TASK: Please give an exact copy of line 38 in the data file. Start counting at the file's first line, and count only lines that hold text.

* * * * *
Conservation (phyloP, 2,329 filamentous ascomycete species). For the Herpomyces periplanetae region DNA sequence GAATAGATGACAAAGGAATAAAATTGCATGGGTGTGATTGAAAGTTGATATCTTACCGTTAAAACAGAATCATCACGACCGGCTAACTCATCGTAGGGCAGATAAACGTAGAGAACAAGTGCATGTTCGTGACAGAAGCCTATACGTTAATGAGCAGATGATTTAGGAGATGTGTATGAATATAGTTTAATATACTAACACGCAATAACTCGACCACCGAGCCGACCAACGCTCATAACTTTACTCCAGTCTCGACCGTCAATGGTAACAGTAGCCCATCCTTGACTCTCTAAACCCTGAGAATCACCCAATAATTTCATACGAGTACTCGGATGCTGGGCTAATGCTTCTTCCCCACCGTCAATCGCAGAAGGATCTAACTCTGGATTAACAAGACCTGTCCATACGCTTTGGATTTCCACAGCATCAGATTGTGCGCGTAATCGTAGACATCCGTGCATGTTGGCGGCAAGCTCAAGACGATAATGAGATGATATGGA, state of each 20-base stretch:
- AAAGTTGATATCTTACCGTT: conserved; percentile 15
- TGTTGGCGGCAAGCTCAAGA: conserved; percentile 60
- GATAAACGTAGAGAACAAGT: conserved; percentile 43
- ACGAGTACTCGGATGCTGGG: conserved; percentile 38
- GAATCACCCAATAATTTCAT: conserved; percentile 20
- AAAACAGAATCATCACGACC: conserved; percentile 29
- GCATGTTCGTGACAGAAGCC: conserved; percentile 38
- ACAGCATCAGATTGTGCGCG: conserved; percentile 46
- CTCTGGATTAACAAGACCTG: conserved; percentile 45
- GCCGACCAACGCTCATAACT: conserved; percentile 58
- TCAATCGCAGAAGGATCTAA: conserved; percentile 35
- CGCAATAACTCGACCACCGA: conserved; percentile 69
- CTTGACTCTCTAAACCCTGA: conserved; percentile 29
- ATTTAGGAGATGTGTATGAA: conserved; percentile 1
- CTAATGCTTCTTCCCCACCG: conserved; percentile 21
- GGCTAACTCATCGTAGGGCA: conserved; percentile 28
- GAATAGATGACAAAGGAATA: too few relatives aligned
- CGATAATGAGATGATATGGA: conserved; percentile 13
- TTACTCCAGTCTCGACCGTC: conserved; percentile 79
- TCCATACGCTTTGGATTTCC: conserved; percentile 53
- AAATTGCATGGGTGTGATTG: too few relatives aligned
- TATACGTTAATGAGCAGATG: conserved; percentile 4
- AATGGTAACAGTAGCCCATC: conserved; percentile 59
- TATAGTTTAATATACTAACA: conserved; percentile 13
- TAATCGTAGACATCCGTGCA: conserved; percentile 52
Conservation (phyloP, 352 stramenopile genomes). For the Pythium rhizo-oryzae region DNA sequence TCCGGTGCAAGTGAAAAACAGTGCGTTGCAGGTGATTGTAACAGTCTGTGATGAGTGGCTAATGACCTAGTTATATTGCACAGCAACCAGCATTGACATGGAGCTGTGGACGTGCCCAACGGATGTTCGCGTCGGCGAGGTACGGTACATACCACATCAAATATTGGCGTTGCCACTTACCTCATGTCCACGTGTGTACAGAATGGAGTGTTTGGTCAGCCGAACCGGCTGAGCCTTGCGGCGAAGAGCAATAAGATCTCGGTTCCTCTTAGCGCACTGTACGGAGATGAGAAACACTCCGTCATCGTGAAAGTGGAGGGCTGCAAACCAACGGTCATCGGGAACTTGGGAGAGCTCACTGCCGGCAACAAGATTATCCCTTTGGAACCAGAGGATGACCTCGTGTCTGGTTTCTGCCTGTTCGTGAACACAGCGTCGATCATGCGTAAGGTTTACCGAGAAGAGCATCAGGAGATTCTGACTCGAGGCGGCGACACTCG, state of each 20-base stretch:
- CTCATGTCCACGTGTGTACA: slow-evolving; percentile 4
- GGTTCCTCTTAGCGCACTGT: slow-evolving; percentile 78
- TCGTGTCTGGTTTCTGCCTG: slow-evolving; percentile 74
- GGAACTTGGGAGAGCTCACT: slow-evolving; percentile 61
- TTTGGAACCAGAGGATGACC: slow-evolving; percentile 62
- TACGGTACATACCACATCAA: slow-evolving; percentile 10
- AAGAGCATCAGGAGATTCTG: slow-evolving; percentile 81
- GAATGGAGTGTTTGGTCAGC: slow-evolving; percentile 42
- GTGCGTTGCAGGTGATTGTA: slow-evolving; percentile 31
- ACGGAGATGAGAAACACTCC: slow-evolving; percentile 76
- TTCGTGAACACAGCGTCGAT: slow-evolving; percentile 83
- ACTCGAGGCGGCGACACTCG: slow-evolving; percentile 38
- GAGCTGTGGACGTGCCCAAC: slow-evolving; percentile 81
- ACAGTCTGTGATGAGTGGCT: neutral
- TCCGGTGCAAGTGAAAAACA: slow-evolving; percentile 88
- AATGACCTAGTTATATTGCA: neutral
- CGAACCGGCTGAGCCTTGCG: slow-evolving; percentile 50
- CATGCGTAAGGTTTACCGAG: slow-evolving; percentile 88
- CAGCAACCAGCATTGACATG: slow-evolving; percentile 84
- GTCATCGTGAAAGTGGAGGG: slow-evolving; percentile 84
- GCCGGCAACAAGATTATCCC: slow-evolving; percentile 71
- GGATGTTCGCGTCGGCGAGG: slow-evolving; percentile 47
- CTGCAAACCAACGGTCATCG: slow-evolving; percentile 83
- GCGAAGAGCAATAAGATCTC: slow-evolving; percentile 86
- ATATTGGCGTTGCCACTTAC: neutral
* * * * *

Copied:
- TTCGTGAACACAGCGTCGAT: slow-evolving; percentile 83